There is a place near Sivas in Turkey that claims to use temperature-resistant fish for treating psoriasis. Go for it.

Now, the crabs. The east coast of Yorke Peninsula in South Australia has crystal waters and a high tidal range. If you go for a walk on Sultana Point near Edithburgh at low tide, there is a fascinating array of marine life to see. My 2-year-old daughter and I were eating razorfish (Pinna bicolor). This necessitated cracking open sharp shells and doing a lot of cleaning of stuff inside. After a bit of work, we would get an edible morsel that she would eagerly chew before demanding more. The detritus would attract all sorts of animals, including some small mud crabs.

crab

When the supply of razorfish guts ran out, the crabs would nibble our feet. They were quite insistent with some bits of loose skin but never went as far as causing pain. I don’t know whether the concept of crab pedicures would take off like the fish ones did. There’s a business idea for you.

I suppose these foot-loving creatures would correctly be called pedophiles. Not paedophiles.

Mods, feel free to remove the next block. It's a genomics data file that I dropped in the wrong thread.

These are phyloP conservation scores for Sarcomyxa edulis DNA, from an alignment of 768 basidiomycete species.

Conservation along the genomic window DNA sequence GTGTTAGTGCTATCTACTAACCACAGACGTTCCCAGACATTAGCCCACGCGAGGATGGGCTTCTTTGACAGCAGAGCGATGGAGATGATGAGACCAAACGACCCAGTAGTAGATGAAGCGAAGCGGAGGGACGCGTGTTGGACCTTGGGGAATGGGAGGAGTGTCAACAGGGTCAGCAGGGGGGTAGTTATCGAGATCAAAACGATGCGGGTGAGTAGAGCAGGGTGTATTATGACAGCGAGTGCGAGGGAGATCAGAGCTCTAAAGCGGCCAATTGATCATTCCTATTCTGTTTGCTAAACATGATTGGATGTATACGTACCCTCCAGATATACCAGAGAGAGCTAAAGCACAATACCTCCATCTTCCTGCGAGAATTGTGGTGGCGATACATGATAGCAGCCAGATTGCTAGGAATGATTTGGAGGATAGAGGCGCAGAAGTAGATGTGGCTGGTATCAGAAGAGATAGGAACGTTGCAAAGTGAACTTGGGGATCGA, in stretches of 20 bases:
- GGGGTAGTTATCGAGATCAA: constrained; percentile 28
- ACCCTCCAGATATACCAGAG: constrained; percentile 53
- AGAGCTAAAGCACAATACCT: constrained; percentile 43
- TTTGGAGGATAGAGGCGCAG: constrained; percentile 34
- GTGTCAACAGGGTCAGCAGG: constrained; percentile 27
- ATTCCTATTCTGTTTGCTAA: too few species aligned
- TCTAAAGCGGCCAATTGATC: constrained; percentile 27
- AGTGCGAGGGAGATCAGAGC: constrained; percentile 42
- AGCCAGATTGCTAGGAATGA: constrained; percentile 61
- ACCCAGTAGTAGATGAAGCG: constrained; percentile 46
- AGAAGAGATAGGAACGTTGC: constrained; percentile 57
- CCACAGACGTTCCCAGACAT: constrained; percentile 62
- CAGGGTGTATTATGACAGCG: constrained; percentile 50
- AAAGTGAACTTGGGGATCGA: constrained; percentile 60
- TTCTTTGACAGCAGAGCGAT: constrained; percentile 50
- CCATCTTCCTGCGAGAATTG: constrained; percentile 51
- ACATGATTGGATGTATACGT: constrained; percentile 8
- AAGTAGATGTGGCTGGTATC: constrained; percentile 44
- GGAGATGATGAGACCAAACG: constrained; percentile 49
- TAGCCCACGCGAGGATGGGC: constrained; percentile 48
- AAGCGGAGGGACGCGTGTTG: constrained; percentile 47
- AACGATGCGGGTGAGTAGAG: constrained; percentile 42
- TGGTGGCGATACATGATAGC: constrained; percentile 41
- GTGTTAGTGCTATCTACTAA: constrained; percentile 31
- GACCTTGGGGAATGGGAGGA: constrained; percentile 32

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Posted February 3, 2014
  Posted by in Uncategorized

This was utterly beautiful. Sunset over the world’s loveliest coast. Flying down to that wonderful sand spit. We were on a Blue Cruise at the time. Our yacht was anchored on the landward side of that island in the top left corner of the picture.

oludeniz1

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Posted February 3, 2014
  Posted by in Uncategorized

It’s a massive volcano in central Turkey. Strabo reported that from its summit, you could see both the Mediterranean and Black Seas. It’s a spectacular place to ski.

Admittedly, when I was there I was attached to the ski team of a school in Istanbul where I worked.  I spent much of my time skiing down the edges of competition slopes with armloads of jackets.